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Outcomes of intensive neuropsychological rehabilitation: The relationship between the Dysexecutive Questionnaire (DEX) and European Brain Injury Questionnaire and SMART Goals Attainment
Bateman, A., Brentnall, S., Evans, J., Gartland, D., Gracey, F., Keohane, C., Megoran, R., Psaila, K., WILSON, B.A. & Yeates, G.
Brain Impairment, 6(2), 132-133, 2005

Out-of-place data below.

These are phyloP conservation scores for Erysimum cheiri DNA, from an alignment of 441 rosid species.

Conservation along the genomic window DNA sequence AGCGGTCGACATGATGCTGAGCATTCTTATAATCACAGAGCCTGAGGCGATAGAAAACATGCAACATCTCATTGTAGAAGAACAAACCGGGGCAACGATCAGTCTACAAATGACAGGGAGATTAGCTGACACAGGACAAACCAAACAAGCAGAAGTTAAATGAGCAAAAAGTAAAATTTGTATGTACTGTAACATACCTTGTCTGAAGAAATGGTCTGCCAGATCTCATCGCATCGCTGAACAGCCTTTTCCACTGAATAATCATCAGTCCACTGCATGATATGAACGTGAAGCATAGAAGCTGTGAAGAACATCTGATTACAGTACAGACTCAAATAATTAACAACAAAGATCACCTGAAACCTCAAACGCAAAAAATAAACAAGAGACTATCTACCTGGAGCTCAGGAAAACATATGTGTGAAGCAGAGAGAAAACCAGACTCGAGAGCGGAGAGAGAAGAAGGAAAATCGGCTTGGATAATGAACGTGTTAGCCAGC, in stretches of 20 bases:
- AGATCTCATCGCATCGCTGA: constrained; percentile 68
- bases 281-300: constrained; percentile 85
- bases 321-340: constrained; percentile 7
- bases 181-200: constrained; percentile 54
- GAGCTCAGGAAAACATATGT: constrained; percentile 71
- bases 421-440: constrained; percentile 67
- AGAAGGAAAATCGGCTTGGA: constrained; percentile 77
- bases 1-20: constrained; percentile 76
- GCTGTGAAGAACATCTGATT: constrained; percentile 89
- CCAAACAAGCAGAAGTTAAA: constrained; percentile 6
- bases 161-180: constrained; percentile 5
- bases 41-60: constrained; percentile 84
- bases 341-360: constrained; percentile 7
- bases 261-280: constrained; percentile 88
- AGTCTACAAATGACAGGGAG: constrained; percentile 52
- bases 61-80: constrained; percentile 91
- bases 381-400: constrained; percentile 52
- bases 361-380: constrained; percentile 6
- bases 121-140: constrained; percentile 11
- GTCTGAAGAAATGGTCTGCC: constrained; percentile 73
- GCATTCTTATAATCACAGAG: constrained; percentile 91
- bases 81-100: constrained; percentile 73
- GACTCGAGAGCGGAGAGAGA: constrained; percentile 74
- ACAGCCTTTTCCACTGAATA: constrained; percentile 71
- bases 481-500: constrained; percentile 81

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Objectives: Questionnaire and goal attainment data have been collected at entry and discharge (week 24) from rehabilitation at The Oliver Zangwill Centre. Self- and independent-ratings of brain-injury-symptom frequencies were assessed using the European Brain Injury Questionnaire (EBIQ) and dysexecutive symptoms (DEX) checklist. Change in scores over the course of rehabilitation, and relationships between baseline questionnaire responses and goal attainment at discharge were examined. Methods: Goal attainment is rated at discharge by the interdisciplinary team as 'fully', 'partially', or 'not achieved' against criteria specified within the client-centred goals. Questionnaires are provided to the client for self-rating and to a carer-relative to provide an independent rater perspective. Results: Of 95 clients seen to date, 73% are male and 76% have sustained a traumatic brain injury. Of 676 goals set for the clients, 50 (7%) of these were not achieved. The remainder were fully (47%) or partially (45%) achieved. Changes in questionnaire scores were found to be significant. Self-rating EBIQ data at baseline was partitioned by quartiles, and frequency of goal attainment ratings was examined by Chi-square tests and visual inspection. High scores (i.e. high symptom ratings >140) on the EBIQ were not associated with higher rates of non-achievement of goals. In contrast, low scores (<100, indicating fewer problems) appear to be associated with a higher frequency of fully achieving goals. Conclusions: The data demonstrate that the rehabilitation programme is effective in terms of goal attainment and changes in questionnaire scores. Goals were attained by clients across the range of scores on standardised questionnaires. This may indicate that goals are set with the client that are achievable, appropriate, and realistic. Measurement of efficacy of rehabilitation is difficult because of uncertainty around selection of outcome measures, and lack of a control group for comparison. Nonetheless, these data provide a foundation for further analysis. Abstract only published - Paper given at the Conference on Neuropsychological Rehabilitation, July 11-12, 2005, Galway Ireland.